“They learn to be idle, gadding about from house to house; and they are not merely idle but also gossips and busybodies, saying what they should not say.”
--I Timothy 5:13
There are many Yiddish stories that illustrate the dangerous power of gossip, and the stories usually involve feathers. Here’s one,
A man kept spreading terrible gossip in the village about the local rabbi. One day, he realized the harm he had caused to the rabbi and he sought his forgiveness. He asked the rabbi if there was anything he could do to make amends. The rabbi instructed him to go to the town square with a feather pillow, cut it open and scatter the feathers. The man did as he was instructed and the feathers blew into every corner, gutter, window and door. He went back to the rabbi to report that he had accomplished his request. And the rabbi said, “Now go and collect the feathers because your gossip has spread as far as those feathers.”
Gossip in the church is like scattering feathers in the wind. As Paul’s words to Timothy reveals, some things never change.
Gossip is easy to see when you are the recipient but near impossible to identify when you are the messenger. Everyone else spreads gossip, we think of ourselves as simply sharing important information. When we are confronted about spreading gossip we snap back, “Well, it’s true!”
What makes gossip so tantalizing and powerful is that there is usually some truth in it. But the truth is encased in stereotypes about the other person. We’ve got their number, we know their M.O., and gossip is our early warning device about this other person.
What also makes gossip so deceptive to the messenger is that our motives for spreading the gossip need not be completely malicious. Others frustrate us because they impede the ministry we so dearly cherish. Indeed, what we have to say about someone else is for the protection and well-being of the church, we assume, because that this person’s ideas or behavior is a threat.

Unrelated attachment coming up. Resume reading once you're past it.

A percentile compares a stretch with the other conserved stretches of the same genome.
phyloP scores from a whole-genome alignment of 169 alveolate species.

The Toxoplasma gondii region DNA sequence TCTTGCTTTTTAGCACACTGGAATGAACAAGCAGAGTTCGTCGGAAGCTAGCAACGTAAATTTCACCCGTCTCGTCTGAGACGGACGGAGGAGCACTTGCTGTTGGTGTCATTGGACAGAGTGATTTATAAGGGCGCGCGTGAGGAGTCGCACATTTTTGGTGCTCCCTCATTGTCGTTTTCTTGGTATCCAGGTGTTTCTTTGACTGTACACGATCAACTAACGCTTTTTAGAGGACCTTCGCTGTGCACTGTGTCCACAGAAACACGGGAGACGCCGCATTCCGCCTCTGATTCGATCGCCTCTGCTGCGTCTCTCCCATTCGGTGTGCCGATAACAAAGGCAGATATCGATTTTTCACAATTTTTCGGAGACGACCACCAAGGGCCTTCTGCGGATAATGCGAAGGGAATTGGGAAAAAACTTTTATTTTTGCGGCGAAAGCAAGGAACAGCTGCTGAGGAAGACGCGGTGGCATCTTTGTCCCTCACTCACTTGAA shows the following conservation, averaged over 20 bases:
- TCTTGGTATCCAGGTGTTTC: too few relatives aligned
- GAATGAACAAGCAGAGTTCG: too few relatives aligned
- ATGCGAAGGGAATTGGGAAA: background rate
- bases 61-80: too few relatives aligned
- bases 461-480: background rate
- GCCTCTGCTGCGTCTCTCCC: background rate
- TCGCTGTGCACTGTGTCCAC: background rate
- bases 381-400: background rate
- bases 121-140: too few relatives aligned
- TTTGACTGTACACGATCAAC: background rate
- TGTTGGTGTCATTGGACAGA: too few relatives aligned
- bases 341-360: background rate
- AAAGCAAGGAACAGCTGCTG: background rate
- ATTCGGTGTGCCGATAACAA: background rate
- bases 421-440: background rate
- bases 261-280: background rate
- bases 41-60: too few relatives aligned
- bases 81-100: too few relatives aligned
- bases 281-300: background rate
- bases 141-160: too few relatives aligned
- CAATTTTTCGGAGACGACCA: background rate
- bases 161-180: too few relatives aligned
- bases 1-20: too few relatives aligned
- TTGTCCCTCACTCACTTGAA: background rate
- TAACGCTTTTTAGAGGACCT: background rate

Mixed motives turn information and concern into idle gossip. Yes, we are genuinely concerned about the mission of the church, but gossip makes us feel good because it expresses our irritation and disgust. The one motive you will never hear in gossip is genuine concern for the other person. The intention of gossip is never to help the other person and this is the core difference between sharing information and gossip.
Another distinguishing mark of gossip is the person with whom it is shared. There is a fine line between gossip and genuine concern. Genuine concern is expressed only to those who absolutely need to hear it. Most importantly, this often means addressing the person directly. One way to discern whether you are spreading gossip is to ask, Is the person I am sharing this with directly involved in this situation? If not, then they don’t need to hear it.
We gossip not only because it feels good but also because it is quicker. It is a faster form of information because we do not have to get to know that other person. Gossip allows us to work out of our preconceived notions or past experiences of that person. Gossip is efficient because you don’t have to second guess your stereotypes.
In the end, this efficiency ruins the church. No one supports one another or develops lasting bonds of trust. Vast amounts of energy are spent sorting out the shreds of truth from the hype. Worst of all, people are not put to work fulfilling their divine calling to serve Christ and the Church because we spend too much time guarding our turf. Gossip is the opposite of covenant relationships.